Before becoming a student at the Royal College of Art, Kitaj had travelled widely (he was a merchant seaman, then served in the US army) and his wide cultural horizons gave him an influential position among his contemporaries (he studied with Hockney and Allen Jones), particularly in holding up his own preference for figuration in opposition to the prevailing abstraction.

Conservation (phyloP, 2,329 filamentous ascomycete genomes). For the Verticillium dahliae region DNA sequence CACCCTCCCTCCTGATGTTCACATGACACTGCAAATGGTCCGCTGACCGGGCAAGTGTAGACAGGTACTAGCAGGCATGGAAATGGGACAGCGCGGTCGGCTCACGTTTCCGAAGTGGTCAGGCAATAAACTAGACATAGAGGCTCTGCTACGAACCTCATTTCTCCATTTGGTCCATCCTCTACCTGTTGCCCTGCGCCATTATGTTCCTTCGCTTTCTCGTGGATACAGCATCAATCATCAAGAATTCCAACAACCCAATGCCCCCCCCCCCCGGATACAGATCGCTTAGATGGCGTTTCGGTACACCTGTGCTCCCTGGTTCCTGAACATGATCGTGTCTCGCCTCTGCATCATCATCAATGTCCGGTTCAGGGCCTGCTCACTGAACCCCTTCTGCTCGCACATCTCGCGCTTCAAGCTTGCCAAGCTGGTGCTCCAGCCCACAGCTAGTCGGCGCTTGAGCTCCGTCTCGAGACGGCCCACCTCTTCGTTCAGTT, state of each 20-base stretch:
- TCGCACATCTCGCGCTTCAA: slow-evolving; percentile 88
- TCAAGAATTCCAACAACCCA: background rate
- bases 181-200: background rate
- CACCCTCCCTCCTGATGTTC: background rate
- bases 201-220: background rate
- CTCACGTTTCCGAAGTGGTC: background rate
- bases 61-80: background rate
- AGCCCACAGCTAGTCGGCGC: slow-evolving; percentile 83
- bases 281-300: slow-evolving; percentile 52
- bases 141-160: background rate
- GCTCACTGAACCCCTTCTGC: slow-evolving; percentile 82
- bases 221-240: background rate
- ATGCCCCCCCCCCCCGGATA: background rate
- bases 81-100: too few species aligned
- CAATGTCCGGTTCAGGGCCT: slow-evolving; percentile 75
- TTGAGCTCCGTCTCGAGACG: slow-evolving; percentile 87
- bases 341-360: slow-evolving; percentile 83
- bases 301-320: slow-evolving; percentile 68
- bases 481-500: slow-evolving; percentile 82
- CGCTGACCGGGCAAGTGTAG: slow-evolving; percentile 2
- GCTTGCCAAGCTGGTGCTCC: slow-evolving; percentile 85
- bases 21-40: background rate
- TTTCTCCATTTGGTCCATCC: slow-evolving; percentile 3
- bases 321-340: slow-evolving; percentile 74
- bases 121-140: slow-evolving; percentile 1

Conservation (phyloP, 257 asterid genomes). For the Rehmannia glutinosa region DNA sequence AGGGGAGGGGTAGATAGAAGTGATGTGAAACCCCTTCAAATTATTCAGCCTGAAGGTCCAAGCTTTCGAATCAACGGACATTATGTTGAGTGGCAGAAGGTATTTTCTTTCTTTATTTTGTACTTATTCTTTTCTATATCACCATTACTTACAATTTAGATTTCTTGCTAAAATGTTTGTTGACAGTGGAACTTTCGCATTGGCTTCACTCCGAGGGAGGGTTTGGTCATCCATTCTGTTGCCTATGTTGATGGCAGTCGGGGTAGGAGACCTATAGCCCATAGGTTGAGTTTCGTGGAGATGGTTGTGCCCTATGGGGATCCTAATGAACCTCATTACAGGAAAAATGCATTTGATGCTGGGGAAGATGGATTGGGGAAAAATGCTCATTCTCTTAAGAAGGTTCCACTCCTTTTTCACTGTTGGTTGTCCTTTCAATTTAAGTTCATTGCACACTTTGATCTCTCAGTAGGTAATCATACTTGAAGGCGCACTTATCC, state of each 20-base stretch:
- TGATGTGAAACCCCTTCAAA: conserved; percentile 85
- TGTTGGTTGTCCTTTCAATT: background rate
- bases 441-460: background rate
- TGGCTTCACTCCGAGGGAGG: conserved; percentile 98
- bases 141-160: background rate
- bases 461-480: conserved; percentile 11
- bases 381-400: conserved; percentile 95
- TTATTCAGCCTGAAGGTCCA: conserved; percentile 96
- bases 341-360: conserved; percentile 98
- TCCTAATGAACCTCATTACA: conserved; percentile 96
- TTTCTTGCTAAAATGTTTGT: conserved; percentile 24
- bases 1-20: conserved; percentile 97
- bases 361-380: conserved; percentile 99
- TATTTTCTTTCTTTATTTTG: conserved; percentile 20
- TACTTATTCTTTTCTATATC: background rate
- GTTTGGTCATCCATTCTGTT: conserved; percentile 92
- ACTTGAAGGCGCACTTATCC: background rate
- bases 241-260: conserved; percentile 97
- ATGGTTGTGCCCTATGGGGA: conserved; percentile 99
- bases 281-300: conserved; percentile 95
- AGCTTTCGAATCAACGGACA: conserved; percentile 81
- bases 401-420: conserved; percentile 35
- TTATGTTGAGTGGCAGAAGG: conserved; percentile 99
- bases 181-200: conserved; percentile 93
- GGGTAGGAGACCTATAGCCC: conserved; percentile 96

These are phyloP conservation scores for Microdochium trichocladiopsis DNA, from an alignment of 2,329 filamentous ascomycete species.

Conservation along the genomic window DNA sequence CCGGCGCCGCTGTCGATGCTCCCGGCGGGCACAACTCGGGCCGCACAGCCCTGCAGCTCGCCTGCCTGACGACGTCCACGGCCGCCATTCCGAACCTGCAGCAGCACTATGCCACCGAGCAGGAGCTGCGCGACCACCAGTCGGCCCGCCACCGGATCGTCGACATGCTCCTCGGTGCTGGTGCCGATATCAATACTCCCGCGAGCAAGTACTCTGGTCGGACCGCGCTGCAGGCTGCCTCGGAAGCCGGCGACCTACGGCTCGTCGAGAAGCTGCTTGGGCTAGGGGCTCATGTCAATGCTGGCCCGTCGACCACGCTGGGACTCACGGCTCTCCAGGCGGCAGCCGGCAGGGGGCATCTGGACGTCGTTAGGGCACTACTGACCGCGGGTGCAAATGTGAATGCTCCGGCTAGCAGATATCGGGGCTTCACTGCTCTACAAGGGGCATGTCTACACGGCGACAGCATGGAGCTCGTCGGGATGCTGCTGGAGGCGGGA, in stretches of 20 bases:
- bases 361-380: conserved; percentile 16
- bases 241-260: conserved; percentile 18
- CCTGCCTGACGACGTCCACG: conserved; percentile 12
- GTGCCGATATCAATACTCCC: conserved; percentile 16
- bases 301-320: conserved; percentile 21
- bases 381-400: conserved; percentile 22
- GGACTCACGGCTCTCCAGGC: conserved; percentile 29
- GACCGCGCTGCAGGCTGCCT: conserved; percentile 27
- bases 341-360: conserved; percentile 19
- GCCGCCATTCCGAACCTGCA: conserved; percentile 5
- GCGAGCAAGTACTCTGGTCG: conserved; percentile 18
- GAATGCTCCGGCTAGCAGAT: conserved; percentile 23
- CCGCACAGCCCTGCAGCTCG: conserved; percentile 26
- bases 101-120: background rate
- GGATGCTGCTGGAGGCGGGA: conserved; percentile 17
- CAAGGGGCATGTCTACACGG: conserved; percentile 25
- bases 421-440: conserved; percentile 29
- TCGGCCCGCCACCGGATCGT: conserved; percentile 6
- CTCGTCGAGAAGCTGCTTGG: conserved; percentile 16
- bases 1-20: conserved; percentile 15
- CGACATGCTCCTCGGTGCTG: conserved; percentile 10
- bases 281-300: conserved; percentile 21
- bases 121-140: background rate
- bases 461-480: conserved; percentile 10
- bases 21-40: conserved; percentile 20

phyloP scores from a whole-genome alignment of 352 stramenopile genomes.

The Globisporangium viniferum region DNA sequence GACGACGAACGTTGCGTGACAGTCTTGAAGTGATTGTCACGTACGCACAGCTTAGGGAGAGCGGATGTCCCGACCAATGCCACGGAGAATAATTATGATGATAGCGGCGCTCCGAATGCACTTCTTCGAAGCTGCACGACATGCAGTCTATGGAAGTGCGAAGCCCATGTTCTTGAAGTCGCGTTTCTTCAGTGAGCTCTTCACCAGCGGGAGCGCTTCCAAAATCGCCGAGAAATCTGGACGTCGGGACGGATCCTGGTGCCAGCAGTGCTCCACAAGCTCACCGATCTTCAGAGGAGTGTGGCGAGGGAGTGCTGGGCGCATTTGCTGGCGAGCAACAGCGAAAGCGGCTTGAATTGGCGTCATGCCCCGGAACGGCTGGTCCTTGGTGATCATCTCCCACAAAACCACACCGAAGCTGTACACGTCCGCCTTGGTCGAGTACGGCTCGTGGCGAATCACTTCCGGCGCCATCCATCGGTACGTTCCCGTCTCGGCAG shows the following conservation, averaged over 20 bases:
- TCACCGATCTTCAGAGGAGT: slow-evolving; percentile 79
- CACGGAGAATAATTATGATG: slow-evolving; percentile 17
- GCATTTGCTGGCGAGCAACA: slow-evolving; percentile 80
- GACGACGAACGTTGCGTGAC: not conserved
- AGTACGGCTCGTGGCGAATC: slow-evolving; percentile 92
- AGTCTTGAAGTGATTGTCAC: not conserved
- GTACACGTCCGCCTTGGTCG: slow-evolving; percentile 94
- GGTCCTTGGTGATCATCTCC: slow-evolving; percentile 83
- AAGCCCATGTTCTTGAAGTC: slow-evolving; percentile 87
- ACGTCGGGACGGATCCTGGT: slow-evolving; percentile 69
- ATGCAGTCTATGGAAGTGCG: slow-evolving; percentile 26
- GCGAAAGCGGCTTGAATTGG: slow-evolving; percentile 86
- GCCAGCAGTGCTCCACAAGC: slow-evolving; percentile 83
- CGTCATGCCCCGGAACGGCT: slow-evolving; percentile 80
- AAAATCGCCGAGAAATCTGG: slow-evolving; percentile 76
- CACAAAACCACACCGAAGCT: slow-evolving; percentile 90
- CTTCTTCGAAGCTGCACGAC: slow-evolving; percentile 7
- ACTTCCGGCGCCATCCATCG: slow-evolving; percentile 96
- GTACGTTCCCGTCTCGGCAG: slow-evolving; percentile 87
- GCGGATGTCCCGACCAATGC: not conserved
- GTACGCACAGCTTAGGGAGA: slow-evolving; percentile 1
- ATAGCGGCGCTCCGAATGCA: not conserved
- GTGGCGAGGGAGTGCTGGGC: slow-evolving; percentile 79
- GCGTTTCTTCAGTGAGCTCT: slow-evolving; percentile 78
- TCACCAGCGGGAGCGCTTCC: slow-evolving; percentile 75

After a visit to Paris in 1975, he was inspired by Degas to take up pastel, which he has used for much of his subsequent work. Late 19th-century French art has been a major source of inspiration, as has a preoccupation with his Jewish identity, and he has said: `I took it into my cosmopolitan head that I should attempt to do Cézanne and Degas and Kafka over again, after Auschwitz.' Unlike the majority of Pop artists, Kitaj has had relatively little interest in the culture of the mass media and has evolved a multi-evocative pictorial language, deriving from a wide range of pictorial and literary sources-- indeed he has declared that he is not a Pop artist.
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